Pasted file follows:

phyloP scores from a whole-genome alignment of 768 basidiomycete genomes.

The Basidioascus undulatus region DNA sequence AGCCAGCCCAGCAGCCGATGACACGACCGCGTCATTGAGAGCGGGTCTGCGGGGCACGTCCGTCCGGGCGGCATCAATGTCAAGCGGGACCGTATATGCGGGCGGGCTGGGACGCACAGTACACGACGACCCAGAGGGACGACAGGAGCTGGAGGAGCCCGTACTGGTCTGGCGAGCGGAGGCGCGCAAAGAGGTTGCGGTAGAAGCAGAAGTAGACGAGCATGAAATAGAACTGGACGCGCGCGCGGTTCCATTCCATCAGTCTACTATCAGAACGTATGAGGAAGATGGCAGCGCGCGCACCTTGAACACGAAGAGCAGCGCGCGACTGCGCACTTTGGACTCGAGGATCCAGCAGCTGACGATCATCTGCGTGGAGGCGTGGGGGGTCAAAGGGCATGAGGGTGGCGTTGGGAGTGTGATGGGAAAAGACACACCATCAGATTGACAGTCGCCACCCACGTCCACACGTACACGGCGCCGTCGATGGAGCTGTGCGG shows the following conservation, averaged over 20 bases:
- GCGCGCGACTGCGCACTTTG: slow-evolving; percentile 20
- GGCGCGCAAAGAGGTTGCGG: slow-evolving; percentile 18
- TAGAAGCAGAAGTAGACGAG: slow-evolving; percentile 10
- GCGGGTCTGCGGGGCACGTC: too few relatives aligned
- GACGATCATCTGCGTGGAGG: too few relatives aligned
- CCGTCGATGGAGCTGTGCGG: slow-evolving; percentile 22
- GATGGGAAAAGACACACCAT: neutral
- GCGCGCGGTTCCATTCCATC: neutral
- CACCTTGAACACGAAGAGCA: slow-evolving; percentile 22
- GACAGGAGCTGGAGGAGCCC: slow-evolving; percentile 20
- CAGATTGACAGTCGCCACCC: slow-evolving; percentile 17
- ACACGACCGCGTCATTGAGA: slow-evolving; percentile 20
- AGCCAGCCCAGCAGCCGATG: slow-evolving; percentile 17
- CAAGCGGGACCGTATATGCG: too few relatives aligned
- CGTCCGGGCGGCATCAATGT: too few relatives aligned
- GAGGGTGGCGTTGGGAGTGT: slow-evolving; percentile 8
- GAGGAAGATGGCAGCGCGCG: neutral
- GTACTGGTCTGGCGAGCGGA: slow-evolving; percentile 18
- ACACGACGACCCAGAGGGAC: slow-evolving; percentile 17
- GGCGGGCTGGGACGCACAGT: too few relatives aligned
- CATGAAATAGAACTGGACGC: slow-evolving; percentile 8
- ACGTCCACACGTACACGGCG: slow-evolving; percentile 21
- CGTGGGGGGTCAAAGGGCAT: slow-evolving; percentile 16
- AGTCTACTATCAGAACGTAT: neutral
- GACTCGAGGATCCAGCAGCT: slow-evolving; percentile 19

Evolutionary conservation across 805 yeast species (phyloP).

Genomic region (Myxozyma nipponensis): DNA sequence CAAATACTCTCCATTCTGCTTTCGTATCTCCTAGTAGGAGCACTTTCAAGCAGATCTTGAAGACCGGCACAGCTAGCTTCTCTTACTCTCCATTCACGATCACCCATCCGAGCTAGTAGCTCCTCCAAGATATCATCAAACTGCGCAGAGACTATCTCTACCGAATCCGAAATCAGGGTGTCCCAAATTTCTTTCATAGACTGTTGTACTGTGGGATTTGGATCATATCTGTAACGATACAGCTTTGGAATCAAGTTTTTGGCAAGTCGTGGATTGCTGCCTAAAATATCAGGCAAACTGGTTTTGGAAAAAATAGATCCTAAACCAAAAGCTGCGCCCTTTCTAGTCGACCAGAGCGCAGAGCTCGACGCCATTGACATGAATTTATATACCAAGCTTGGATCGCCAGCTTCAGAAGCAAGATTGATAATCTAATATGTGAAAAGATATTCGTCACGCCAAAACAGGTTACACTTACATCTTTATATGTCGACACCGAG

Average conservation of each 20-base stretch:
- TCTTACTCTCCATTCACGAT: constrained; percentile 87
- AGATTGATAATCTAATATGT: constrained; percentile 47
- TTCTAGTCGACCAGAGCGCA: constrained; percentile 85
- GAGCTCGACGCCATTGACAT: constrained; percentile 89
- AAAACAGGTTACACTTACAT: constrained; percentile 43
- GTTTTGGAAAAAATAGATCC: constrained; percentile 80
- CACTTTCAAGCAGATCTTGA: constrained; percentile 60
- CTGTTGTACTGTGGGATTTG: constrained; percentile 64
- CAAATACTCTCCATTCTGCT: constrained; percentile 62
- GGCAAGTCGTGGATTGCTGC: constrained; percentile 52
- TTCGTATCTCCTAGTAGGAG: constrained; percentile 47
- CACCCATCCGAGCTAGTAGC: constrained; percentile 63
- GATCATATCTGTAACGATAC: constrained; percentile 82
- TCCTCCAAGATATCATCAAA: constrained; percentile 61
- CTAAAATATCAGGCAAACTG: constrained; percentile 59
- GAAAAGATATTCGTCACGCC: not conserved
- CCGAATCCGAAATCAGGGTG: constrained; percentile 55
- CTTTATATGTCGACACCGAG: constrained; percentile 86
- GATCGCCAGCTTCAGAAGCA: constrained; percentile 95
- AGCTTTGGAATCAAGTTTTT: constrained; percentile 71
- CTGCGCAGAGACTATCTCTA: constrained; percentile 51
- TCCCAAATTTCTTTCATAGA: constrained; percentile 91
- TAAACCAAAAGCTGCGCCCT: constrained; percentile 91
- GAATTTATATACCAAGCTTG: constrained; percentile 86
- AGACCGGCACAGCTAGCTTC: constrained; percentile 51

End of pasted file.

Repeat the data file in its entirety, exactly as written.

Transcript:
phyloP scores from a whole-genome alignment of 768 basidiomycete genomes.

The Basidioascus undulatus region DNA sequence AGCCAGCCCAGCAGCCGATGACACGACCGCGTCATTGAGAGCGGGTCTGCGGGGCACGTCCGTCCGGGCGGCATCAATGTCAAGCGGGACCGTATATGCGGGCGGGCTGGGACGCACAGTACACGACGACCCAGAGGGACGACAGGAGCTGGAGGAGCCCGTACTGGTCTGGCGAGCGGAGGCGCGCAAAGAGGTTGCGGTAGAAGCAGAAGTAGACGAGCATGAAATAGAACTGGACGCGCGCGCGGTTCCATTCCATCAGTCTACTATCAGAACGTATGAGGAAGATGGCAGCGCGCGCACCTTGAACACGAAGAGCAGCGCGCGACTGCGCACTTTGGACTCGAGGATCCAGCAGCTGACGATCATCTGCGTGGAGGCGTGGGGGGTCAAAGGGCATGAGGGTGGCGTTGGGAGTGTGATGGGAAAAGACACACCATCAGATTGACAGTCGCCACCCACGTCCACACGTACACGGCGCCGTCGATGGAGCTGTGCGG shows the following conservation, averaged over 20 bases:
- GCGCGCGACTGCGCACTTTG: slow-evolving; percentile 20
- GGCGCGCAAAGAGGTTGCGG: slow-evolving; percentile 18
- TAGAAGCAGAAGTAGACGAG: slow-evolving; percentile 10
- GCGGGTCTGCGGGGCACGTC: too few relatives aligned
- GACGATCATCTGCGTGGAGG: too few relatives aligned
- CCGTCGATGGAGCTGTGCGG: slow-evolving; percentile 22
- GATGGGAAAAGACACACCAT: neutral
- GCGCGCGGTTCCATTCCATC: neutral
- CACCTTGAACACGAAGAGCA: slow-evolving; percentile 22
- GACAGGAGCTGGAGGAGCCC: slow-evolving; percentile 20
- CAGATTGACAGTCGCCACCC: slow-evolving; percentile 17
- ACACGACCGCGTCATTGAGA: slow-evolving; percentile 20
- AGCCAGCCCAGCAGCCGATG: slow-evolving; percentile 17
- CAAGCGGGACCGTATATGCG: too few relatives aligned
- CGTCCGGGCGGCATCAATGT: too few relatives aligned
- GAGGGTGGCGTTGGGAGTGT: slow-evolving; percentile 8
- GAGGAAGATGGCAGCGCGCG: neutral
- GTACTGGTCTGGCGAGCGGA: slow-evolving; percentile 18
- ACACGACGACCCAGAGGGAC: slow-evolving; percentile 17
- GGCGGGCTGGGACGCACAGT: too few relatives aligned
- CATGAAATAGAACTGGACGC: slow-evolving; percentile 8
- ACGTCCACACGTACACGGCG: slow-evolving; percentile 21
- CGTGGGGGGTCAAAGGGCAT: slow-evolving; percentile 16
- AGTCTACTATCAGAACGTAT: neutral
- GACTCGAGGATCCAGCAGCT: slow-evolving; percentile 19

Evolutionary conservation across 805 yeast species (phyloP).

Genomic region (Myxozyma nipponensis): DNA sequence CAAATACTCTCCATTCTGCTTTCGTATCTCCTAGTAGGAGCACTTTCAAGCAGATCTTGAAGACCGGCACAGCTAGCTTCTCTTACTCTCCATTCACGATCACCCATCCGAGCTAGTAGCTCCTCCAAGATATCATCAAACTGCGCAGAGACTATCTCTACCGAATCCGAAATCAGGGTGTCCCAAATTTCTTTCATAGACTGTTGTACTGTGGGATTTGGATCATATCTGTAACGATACAGCTTTGGAATCAAGTTTTTGGCAAGTCGTGGATTGCTGCCTAAAATATCAGGCAAACTGGTTTTGGAAAAAATAGATCCTAAACCAAAAGCTGCGCCCTTTCTAGTCGACCAGAGCGCAGAGCTCGACGCCATTGACATGAATTTATATACCAAGCTTGGATCGCCAGCTTCAGAAGCAAGATTGATAATCTAATATGTGAAAAGATATTCGTCACGCCAAAACAGGTTACACTTACATCTTTATATGTCGACACCGAG

Average conservation of each 20-base stretch:
- TCTTACTCTCCATTCACGAT: constrained; percentile 87
- AGATTGATAATCTAATATGT: constrained; percentile 47
- TTCTAGTCGACCAGAGCGCA: constrained; percentile 85
- GAGCTCGACGCCATTGACAT: constrained; percentile 89
- AAAACAGGTTACACTTACAT: constrained; percentile 43
- GTTTTGGAAAAAATAGATCC: constrained; percentile 80
- CACTTTCAAGCAGATCTTGA: constrained; percentile 60
- CTGTTGTACTGTGGGATTTG: constrained; percentile 64
- CAAATACTCTCCATTCTGCT: constrained; percentile 62
- GGCAAGTCGTGGATTGCTGC: constrained; percentile 52
- TTCGTATCTCCTAGTAGGAG: constrained; percentile 47
- CACCCATCCGAGCTAGTAGC: constrained; percentile 63
- GATCATATCTGTAACGATAC: constrained; percentile 82
- TCCTCCAAGATATCATCAAA: constrained; percentile 61
- CTAAAATATCAGGCAAACTG: constrained; percentile 59
- GAAAAGATATTCGTCACGCC: not conserved
- CCGAATCCGAAATCAGGGTG: constrained; percentile 55
- CTTTATATGTCGACACCGAG: constrained; percentile 86
- GATCGCCAGCTTCAGAAGCA: constrained; percentile 95
- AGCTTTGGAATCAAGTTTTT: constrained; percentile 71
- CTGCGCAGAGACTATCTCTA: constrained; percentile 51
- TCCCAAATTTCTTTCATAGA: constrained; percentile 91
- TAAACCAAAAGCTGCGCCCT: constrained; percentile 91
- GAATTTATATACCAAGCTTG: constrained; percentile 86
- AGACCGGCACAGCTAGCTTC: constrained; percentile 51